Most of the narrative follows Becca in 3rd person point of view but the author did not skimp on giving the reader a lot of vantage points. There are chapters with 1st person narration by Natasha through a journal she was asked to keep in helping her recover her memories and there are excerpts of her consultations with a psychologist. These elements really fleshed out her character. There are news clips of the incident and related incidents which give more background info or sometimes help move the plot forward. There are interspersed text messages between Hayley and Jenny which shows their desperation with the investigation and also provides a build up to the plot. And the notes scrawled by the investigating police detective gives an observer’s perspective of how these teens are reacting with everything going on.


The most notable thing about “13 Minutes” and what made me glued to the pages is its affecting prose. In the first few pages, there is a sense of urgency there while Natasha is drowning to death, with a succeeding sense of relief when she was saved. When characters are questioned or invited to the police precint, the book makes it believable that they are really possible suspects. So as not to reveal a lot of the plot, let me just say that all through my notes, I have scribbled a lot of “OMIGOSH!” moments for varying reasons and emotions. It is just astounding how this book can make you feel eerie things while just sitting and reading. 

The teen characters are complex and affecting, too. One instance they show glimpses of vulnerability and kindness then the next, they say and do things that makes my skin crawl. There is an element of power play here between these teen characters. Adults (parents, teachers, police, counselors) are visibly around but they are subtly relegated to the back, like mere spectators in a game of chess. And the book is smart in letting these angsty teens toy with control and power while making the adults one step behind or completely oblivious with what’s really happening. The whole flipped set-up where teens seem tough and adults seem frail adds a layer to the eerieness of the book.

“13 Minutes” is ultimately a story of childhood friendships gone awry. It gave me this new askewed grasp of what having a bestfriend means. Yeah sure, having a bestfriend is one of the nicest things: a support system, a confidante, someone who gets you and can totally read you like a book. But having someone know you through and through can also sometimes backfire. The phrase “Be my bestfriend” is probably ruined for me because of this book. Damn, this book is deliciously dark! Go ahead, indulge.

Diversity Watch:
Natasha, Hayley and Jenny are white.

Becca is racially indeterminate.


My Rating:

Giveaway

  • 1 ARC of 13 MINUTES by Sarah Pinborough
  • US Only
  • No giveaway accounts PLEASE!
a Rafflecopter giveaway

Tour Schedule

Don't forget to follow the blog tour along and hop on these blogs as well on their designated stops:

September 27th

September 28th

September 29th

September 30th

October 1st
Reading Wonderland - Review + Favourite Quotes

October 2nd
The Bibliophile Confessions - Review + Favourite Quotes

October 3rd
The Candid Cover - Review + Playlist + Dream Cast
Supercalireader - Review
Staircase Wit - Review + Playlist + Dream Cast

Review: It Only Happens in the Movies by Holly Bourne


It Only Happens in the Movies
by Holly Bourne

Synopsis:
Audrey is over romance. Since her parents' relationship imploded her mother's been catatonic, so she takes a cinema job to get out of the house. But there she meets wannabe film-maker Harry. Nobody expects Audrey and Harry to fall in love as hard and fast as they do. But that doesn't mean things are easy. Because real love isn't like the movies...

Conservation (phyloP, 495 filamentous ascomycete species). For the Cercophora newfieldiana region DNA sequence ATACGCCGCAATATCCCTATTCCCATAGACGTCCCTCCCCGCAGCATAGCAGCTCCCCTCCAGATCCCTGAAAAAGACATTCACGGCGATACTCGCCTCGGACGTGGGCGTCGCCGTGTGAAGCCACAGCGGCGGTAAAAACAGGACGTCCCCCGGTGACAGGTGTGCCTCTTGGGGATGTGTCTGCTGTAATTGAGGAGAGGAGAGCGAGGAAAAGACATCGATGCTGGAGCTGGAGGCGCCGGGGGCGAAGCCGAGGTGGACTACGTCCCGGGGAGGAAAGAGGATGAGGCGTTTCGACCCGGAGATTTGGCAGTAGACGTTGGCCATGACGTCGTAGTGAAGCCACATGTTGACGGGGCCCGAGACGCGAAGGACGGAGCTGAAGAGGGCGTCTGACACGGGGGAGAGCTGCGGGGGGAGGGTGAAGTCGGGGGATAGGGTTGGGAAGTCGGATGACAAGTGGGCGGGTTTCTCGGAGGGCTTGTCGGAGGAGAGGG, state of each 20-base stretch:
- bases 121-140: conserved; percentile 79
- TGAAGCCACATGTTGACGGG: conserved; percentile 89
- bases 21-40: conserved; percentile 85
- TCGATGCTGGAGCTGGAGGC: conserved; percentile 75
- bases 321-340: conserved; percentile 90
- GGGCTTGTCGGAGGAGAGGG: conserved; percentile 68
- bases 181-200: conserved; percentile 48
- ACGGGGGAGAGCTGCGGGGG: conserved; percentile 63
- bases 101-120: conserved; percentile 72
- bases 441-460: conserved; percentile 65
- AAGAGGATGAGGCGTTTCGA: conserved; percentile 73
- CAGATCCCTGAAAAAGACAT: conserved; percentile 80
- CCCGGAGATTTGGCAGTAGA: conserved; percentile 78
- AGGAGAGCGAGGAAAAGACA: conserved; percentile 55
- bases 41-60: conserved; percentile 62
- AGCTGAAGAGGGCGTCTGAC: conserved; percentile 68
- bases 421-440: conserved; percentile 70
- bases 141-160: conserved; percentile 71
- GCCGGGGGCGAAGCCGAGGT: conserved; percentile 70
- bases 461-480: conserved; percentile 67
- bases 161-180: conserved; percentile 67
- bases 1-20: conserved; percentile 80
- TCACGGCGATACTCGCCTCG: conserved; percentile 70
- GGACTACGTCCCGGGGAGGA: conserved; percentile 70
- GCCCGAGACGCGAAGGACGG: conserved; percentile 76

The greatest love story ever told doesn't feature kissing in the snow or racing to airports. It features pain and confusion and hope and wonder and a ban on cheesy clichés. Oh, and zombies... YA star Holly Bourne tackles real love in this hugely funny and poignant novel.


(cover image and synopsis lifted from Goodreads)

Series: Standalone
Publisher: Usborne Publishing
Expected Publication date:  October 1st 2017
Source/Format: Finished paperback from the publisher. (This, in now way affects the integrity of my review)
Pre-order links: Amazon | Google Play | Book Depository


My Thoughts:

Audrey Winters has been burned twice by romantic love. First is when her dad left their family for another woman. Second is when her boyfriend dumped her for another girl. She starts working part-time at a posh cinema to distract herself from her heartbreaks and there she met Harry. Harry, who despite being a bad boy, is irresistibly persuasive in making Audrey open and trusting again.

“It Only Happens in the Movies” is basically a YA book that satirizes romantic films. It tries on a lot of stuff to set its tone: Audrey’s Media course work which shows her utter disdain of how unrealistic romantic films are, screenplay of the things that she wants to say to her faithless dad, zombie film-making featuring a zombie bride who has an agency to make her own choices, montage of Audrey’s happy romantic days complete with background music and blooper reels of Audrey trying to be nice with a girl competing for Harry’s affections. For the most part, the story adheres to the romcom plot formula to prove the toxicity in most romantic films. To make its case, a chapter will begin with a snippet of Audrey’s course work featuring a certain element of romcom like “The bestfriend who only exists to be your bestfriend” and then that chapter will introduce a character that somehow fits the bill. Or another snippet that lambasts “The grand gesture” and then will be followed by scenes of Harry making a huge romantic effort to win Audrey. Audrey’s media course work snippets are funny and what’s funnier is when she contradicts herself and violates her own rules about entering relationships. I don’t think that the book will even pass the Bechdel Test and personally knowing Holly Bourne’s previous works, that is super funny in an ironic kind of way.